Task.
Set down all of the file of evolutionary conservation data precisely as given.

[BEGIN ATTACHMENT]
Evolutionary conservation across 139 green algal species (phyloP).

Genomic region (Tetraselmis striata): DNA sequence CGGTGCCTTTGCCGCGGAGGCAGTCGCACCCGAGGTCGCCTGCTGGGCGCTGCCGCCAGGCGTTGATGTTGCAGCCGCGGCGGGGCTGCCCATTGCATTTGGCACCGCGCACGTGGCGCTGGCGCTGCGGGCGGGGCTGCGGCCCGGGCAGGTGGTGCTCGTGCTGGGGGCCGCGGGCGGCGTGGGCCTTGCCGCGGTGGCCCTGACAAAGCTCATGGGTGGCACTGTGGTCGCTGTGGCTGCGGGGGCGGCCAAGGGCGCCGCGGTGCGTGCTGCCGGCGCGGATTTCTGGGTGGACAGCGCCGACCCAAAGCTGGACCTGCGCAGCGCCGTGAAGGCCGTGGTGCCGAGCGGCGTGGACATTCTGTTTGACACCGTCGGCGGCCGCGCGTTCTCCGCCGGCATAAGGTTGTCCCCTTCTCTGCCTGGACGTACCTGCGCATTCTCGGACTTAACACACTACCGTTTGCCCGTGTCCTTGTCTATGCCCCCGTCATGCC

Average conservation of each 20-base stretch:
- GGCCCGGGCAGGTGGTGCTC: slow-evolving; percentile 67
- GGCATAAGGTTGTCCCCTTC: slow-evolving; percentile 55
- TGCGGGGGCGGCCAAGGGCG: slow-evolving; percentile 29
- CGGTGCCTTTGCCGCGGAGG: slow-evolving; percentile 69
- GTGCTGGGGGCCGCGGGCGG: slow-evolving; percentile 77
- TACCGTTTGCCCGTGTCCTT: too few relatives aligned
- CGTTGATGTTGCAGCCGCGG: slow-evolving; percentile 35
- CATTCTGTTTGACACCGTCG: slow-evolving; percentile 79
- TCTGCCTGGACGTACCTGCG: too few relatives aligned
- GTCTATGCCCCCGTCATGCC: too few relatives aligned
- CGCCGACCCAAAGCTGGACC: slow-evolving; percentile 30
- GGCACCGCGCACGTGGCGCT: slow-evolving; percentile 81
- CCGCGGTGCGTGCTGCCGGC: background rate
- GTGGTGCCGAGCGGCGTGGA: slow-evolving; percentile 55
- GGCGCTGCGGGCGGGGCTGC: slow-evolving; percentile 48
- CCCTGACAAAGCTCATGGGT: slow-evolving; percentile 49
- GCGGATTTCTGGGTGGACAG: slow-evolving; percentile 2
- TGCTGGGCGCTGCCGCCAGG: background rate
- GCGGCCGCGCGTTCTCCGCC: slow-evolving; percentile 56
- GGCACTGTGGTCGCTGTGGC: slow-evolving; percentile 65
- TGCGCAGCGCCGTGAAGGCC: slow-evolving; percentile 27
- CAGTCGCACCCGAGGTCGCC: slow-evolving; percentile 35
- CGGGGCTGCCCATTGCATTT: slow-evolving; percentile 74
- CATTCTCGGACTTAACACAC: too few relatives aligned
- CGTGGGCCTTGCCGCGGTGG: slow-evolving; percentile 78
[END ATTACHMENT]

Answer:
Evolutionary conservation across 139 green algal species (phyloP).

Genomic region (Tetraselmis striata): DNA sequence CGGTGCCTTTGCCGCGGAGGCAGTCGCACCCGAGGTCGCCTGCTGGGCGCTGCCGCCAGGCGTTGATGTTGCAGCCGCGGCGGGGCTGCCCATTGCATTTGGCACCGCGCACGTGGCGCTGGCGCTGCGGGCGGGGCTGCGGCCCGGGCAGGTGGTGCTCGTGCTGGGGGCCGCGGGCGGCGTGGGCCTTGCCGCGGTGGCCCTGACAAAGCTCATGGGTGGCACTGTGGTCGCTGTGGCTGCGGGGGCGGCCAAGGGCGCCGCGGTGCGTGCTGCCGGCGCGGATTTCTGGGTGGACAGCGCCGACCCAAAGCTGGACCTGCGCAGCGCCGTGAAGGCCGTGGTGCCGAGCGGCGTGGACATTCTGTTTGACACCGTCGGCGGCCGCGCGTTCTCCGCCGGCATAAGGTTGTCCCCTTCTCTGCCTGGACGTACCTGCGCATTCTCGGACTTAACACACTACCGTTTGCCCGTGTCCTTGTCTATGCCCCCGTCATGCC

Average conservation of each 20-base stretch:
- GGCCCGGGCAGGTGGTGCTC: slow-evolving; percentile 67
- GGCATAAGGTTGTCCCCTTC: slow-evolving; percentile 55
- TGCGGGGGCGGCCAAGGGCG: slow-evolving; percentile 29
- CGGTGCCTTTGCCGCGGAGG: slow-evolving; percentile 69
- GTGCTGGGGGCCGCGGGCGG: slow-evolving; percentile 77
- TACCGTTTGCCCGTGTCCTT: too few relatives aligned
- CGTTGATGTTGCAGCCGCGG: slow-evolving; percentile 35
- CATTCTGTTTGACACCGTCG: slow-evolving; percentile 79
- TCTGCCTGGACGTACCTGCG: too few relatives aligned
- GTCTATGCCCCCGTCATGCC: too few relatives aligned
- CGCCGACCCAAAGCTGGACC: slow-evolving; percentile 30
- GGCACCGCGCACGTGGCGCT: slow-evolving; percentile 81
- CCGCGGTGCGTGCTGCCGGC: background rate
- GTGGTGCCGAGCGGCGTGGA: slow-evolving; percentile 55
- GGCGCTGCGGGCGGGGCTGC: slow-evolving; percentile 48
- CCCTGACAAAGCTCATGGGT: slow-evolving; percentile 49
- GCGGATTTCTGGGTGGACAG: slow-evolving; percentile 2
- TGCTGGGCGCTGCCGCCAGG: background rate
- GCGGCCGCGCGTTCTCCGCC: slow-evolving; percentile 56
- GGCACTGTGGTCGCTGTGGC: slow-evolving; percentile 65
- TGCGCAGCGCCGTGAAGGCC: slow-evolving; percentile 27
- CAGTCGCACCCGAGGTCGCC: slow-evolving; percentile 35
- CGGGGCTGCCCATTGCATTT: slow-evolving; percentile 74
- CATTCTCGGACTTAACACAC: too few relatives aligned
- CGTGGGCCTTGCCGCGGTGG: slow-evolving; percentile 78